How to Eat Out on a Low Sodium Diet

When you first start low sodium living, the idea of eating out at a restaurant can seem daunting.  How can you possibly know how much salt the kitchen staff is using?

Some restaurants share nutritional information online, but most don’t.  It’s important to learn how to read menus to identify sodium-heavy dishes to avoid and lower sodium dishes you can enjoy.

Here are a few tips to help you eat out on a low sodium diet.

Call Ahead Call the restaurant ahead to ask if a low or no-sodium meal is possible.  The staff will likely appreciate the advance notice and may be willing to prepare something special for you.

If a sodium-free meal is not an option – not all restaurant kitchens have the staff or time to prepare a custom meal – ask for the restaurant’s recommendations on dishes made with less salt.

Ask for No Added Salt Even if the restaurant can’t make a salt-free meal, ask when you place your order if they can not add additional salt to your meal as they prepare or finish it.


Avoid the Salt Shaker Ignore the salt shaker on the table! You should do this at home, as well, but especially in a restaurant.

Eat Smaller Portions Restaurant portions can be twice the size of a regular portion.  Ask for half your meal to be packed up to take home. Smaller portions will reduce the amount of sodium you’re eating.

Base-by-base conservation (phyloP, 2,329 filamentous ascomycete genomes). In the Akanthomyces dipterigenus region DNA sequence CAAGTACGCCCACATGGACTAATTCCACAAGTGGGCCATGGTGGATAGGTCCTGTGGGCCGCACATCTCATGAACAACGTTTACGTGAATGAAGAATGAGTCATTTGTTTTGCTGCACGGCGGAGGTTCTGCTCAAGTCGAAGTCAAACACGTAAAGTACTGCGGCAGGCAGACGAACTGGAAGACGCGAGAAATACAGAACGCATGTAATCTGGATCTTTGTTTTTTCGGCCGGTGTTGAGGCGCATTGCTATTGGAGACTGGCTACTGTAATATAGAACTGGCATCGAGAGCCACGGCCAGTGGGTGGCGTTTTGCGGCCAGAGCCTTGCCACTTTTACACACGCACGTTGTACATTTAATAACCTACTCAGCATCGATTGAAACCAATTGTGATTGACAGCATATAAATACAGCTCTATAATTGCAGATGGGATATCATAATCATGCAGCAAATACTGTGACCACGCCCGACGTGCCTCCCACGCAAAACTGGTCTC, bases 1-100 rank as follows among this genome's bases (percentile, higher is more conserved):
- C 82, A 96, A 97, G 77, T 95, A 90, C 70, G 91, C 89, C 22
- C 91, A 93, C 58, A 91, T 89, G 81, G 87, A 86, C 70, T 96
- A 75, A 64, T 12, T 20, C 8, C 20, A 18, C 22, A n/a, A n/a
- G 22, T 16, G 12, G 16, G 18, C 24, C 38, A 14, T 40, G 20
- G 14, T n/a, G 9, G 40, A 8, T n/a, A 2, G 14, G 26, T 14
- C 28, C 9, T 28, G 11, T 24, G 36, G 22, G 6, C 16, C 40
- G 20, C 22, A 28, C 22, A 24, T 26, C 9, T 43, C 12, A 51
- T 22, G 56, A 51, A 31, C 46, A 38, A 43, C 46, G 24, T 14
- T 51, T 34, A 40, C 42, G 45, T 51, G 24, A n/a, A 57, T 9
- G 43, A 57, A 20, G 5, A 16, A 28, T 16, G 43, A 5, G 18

Skip the Salty Sides   Ask for a fresh batch of fries made without salt or replace them with a small salad or vegetables with no salt instead.

Sauce on the Side If you can’t resist the sauce, having it served to you on the side will allow you to dip your food instead of having your meal served in a pool of sauce.

Learn Menu Buzzwords Words like barbecued, smoked, cured and brined should set off your sodium alarms along with broth or stock, soy sauce or any Asian style foods.  These are typically high in sodium.

Bring Your Own Condiments Condiments can be high in sodium, though you can find reduced or no salt added versions in grocery stores. Buy small bottles or fill small plastic containers with your favorite low sodium or no salt added condiments and bring them with you when you eat out.

Don’t Fill Up on Bread Skip the bread basket and choose a meal without bread. One slice of French bread can contain as much as 425 mg of sodium!  Save your sodium for your main course.

Don’t Be a Frequent Fryer Fried foods are notoriously high in sodium in large part due to the amount of salt added to the breading.  Choose menu items that are roasted, steamed, grilled, baked or broiled for a healthier option.

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